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Ax wielding Maniac Charged & Captured a German Tank & its Crew

Discussion in 'WWII General' started by PzJgr, Jul 26, 2019.

  1. PzJgr

    PzJgr Drill Instructor

    Dec 19, 2000
    Likes Received:
    Jefferson, OH
    Military history is full of examples of the reckless courage and military exploits of ordinary soldiers who go beyond the “norm.”

    A simple cook, Ivan Pavlovich, was one such example during World War II. Armed with an ax and a rifle, he singlehandedly disarmed a German tank and captured four German tankers.

    Ivan Pavlovich was born on July 1, 1919 in the Ukrainian village of Aleksandrovka, now a part of the city of Kramatorsk, in a family of peasants. Soon, he and his family moved to the village of Galitsynovka located in the Donetsk region, where he graduated from school. After that he studied at the Donetsk Food Technical School.

    In November 1939, Ivan was drafted into the Red Army as a cook in the 91st Tank Regiment of the North-Western Front. In July 1941, his regiment was located near Dvinsk, now known as the Latvian Daugavpils. Soviet military units sustaining losses retreated to the east.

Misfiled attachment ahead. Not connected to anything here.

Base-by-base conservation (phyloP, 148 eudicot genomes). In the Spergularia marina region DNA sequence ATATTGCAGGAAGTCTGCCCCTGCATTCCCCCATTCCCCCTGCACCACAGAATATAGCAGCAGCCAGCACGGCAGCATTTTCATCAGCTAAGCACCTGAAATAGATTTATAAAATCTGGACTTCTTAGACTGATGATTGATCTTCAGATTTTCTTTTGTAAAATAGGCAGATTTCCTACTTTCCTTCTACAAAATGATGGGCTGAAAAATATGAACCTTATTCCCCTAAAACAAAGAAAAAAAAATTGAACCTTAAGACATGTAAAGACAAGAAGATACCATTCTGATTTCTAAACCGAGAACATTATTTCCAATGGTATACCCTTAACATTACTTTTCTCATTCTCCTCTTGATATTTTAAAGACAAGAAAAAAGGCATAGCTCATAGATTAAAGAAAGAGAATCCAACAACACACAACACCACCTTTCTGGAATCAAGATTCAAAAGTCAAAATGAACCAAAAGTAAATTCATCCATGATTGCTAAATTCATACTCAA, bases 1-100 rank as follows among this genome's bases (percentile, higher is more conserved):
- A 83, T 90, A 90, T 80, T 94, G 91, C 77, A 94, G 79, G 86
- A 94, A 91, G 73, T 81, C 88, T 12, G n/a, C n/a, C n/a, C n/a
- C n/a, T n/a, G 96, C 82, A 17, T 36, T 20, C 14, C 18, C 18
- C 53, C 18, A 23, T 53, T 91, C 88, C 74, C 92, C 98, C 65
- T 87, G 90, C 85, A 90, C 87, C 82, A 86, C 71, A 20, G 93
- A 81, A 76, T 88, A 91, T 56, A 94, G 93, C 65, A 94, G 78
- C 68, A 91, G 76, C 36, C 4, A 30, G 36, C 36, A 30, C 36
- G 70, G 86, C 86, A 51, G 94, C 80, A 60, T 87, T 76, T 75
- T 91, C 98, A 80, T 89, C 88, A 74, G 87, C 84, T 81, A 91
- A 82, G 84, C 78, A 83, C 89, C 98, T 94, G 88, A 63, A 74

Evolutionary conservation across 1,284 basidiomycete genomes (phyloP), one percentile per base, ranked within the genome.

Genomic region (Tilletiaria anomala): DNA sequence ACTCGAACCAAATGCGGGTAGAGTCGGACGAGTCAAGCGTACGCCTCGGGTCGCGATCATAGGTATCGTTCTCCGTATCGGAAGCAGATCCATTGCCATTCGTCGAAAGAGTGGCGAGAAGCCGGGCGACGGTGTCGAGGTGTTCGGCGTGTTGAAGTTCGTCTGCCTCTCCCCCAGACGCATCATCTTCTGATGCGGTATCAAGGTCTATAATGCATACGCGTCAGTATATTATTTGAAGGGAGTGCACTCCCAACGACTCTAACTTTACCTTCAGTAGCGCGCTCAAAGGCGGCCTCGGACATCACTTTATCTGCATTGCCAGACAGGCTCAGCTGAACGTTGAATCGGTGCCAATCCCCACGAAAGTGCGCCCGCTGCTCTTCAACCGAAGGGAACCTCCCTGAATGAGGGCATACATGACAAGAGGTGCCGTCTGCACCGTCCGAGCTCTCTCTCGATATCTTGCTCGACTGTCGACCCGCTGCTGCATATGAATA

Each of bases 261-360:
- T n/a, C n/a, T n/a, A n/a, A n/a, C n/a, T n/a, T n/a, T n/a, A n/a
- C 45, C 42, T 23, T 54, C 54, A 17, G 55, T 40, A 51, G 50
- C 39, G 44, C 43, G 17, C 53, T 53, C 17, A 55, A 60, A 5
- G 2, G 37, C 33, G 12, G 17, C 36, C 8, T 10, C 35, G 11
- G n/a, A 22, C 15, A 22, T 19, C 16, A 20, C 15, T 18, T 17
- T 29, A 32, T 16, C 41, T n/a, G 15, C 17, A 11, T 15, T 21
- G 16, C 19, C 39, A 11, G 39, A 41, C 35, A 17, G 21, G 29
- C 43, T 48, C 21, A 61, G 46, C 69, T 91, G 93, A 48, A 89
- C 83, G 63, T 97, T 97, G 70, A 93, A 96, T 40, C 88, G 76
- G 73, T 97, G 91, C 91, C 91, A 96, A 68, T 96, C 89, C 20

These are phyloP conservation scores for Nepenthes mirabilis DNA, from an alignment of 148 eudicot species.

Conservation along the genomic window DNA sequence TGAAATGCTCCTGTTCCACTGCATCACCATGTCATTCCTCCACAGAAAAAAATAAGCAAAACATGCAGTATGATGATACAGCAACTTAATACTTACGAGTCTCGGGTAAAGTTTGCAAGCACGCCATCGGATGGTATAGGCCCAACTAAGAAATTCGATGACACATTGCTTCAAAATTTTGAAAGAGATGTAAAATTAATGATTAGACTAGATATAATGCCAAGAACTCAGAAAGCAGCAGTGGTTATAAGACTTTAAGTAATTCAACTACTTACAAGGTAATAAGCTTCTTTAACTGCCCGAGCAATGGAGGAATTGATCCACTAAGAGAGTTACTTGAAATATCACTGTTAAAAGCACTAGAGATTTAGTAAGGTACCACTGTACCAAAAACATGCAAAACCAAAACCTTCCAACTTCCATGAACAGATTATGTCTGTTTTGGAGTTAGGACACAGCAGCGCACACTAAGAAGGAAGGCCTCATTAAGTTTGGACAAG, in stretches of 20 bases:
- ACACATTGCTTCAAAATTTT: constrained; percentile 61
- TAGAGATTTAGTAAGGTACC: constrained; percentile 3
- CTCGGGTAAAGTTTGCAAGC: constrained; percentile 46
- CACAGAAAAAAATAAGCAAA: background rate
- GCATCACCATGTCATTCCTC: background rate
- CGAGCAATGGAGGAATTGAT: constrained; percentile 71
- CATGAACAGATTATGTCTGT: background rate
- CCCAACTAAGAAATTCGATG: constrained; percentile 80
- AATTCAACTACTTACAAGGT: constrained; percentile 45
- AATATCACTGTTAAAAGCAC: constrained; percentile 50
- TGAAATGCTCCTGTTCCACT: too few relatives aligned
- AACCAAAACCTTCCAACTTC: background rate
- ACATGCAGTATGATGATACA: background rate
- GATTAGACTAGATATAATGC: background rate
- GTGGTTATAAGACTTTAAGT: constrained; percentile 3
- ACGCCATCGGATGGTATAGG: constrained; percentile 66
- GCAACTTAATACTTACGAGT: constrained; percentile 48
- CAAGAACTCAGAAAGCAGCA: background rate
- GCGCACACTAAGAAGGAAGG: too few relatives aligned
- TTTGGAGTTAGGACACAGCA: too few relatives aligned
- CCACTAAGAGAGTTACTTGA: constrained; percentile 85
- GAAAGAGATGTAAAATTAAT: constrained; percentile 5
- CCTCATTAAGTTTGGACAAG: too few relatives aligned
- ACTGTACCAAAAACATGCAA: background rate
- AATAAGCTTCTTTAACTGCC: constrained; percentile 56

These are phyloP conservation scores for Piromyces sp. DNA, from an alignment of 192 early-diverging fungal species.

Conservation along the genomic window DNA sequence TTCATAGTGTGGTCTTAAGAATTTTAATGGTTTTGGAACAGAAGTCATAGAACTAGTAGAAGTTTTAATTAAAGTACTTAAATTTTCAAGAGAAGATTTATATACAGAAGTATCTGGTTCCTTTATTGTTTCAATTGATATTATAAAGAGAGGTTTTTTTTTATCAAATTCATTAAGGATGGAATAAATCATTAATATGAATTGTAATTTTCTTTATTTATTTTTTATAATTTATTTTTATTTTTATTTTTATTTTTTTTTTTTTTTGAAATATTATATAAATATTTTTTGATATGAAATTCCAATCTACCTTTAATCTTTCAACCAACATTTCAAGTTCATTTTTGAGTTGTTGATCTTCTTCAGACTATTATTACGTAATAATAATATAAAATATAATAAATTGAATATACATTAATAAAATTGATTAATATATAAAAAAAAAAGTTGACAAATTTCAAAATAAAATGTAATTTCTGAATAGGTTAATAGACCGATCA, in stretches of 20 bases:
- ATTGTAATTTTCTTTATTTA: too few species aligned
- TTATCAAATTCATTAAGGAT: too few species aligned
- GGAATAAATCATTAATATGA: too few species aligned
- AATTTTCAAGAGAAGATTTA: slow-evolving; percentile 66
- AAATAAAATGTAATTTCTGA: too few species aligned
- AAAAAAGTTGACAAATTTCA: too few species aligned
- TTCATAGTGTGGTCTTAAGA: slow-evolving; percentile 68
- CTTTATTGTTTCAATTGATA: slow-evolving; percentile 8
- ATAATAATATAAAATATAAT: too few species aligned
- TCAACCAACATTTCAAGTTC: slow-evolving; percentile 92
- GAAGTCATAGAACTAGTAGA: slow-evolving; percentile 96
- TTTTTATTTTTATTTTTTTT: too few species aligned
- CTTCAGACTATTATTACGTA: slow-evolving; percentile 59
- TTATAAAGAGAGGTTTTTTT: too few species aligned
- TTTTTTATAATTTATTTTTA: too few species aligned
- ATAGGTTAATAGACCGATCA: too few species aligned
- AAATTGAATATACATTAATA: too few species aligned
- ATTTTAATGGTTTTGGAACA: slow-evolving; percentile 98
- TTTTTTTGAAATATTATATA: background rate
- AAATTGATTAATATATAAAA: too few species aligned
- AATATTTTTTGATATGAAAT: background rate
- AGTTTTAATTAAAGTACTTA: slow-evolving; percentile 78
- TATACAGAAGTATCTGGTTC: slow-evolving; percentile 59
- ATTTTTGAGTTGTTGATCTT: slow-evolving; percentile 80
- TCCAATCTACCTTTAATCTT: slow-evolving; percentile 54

Red army soldiers

    Ivan repeatedly demanded that the command send him to the front line, but was told, “Everybody can shoot, but few are able to feed the fighter.”

    In August 1941, the field kitchen of the 91st Tank Regiment was located in a small forest near Dvinsk. Suddenly, a liaison officer from the battalion commander appeared and informed the soldiers that it was necessary to urgently advance to the front line, for the new German attack threatened to encircle them.

    The Great Patriotic War: Red Army men attacking. 1941 with there SVT-40s. By RIA Novosti archive, image #613474 / Alpert / CC-BY-SA 3.0

    Ivan was the sole cook in the field kitchen, which stayed in its place near the supply platoon. After some time, he heard the approaching sound of a tank engine. Looking around, he saw that two German tanks had appeared several hundred meters from him.

    As it turned out later, these were tanks from the 8th German Tank Division, which had orders to go around to the rear of the battalion in which Ivan served.

    Without losing time, Ivan gathered all the horses, and led them into the forest. After that, he came back, hid behind the field kitchen, and waited in the hope that the tanks would pass close by.

    German troops at the Soviet state border marker, 22 June 1941

    For weapons, Ivan had a rifle and an ax, which at first glance were ineffective weapons in a fight against tanks.

    One of the tanks drove past, but the second Pz.Kpfw.38(t) changed its trajectory and rolled directly toward the field kitchen.

    The tank stopped near the kitchen, and the head of a German appeared from the turret. He laughed and said something to his comrades inside. At that moment Ivan Seredа was seized with rage, jumped out of hiding and, holding the ax in his hands, rushed to the tank.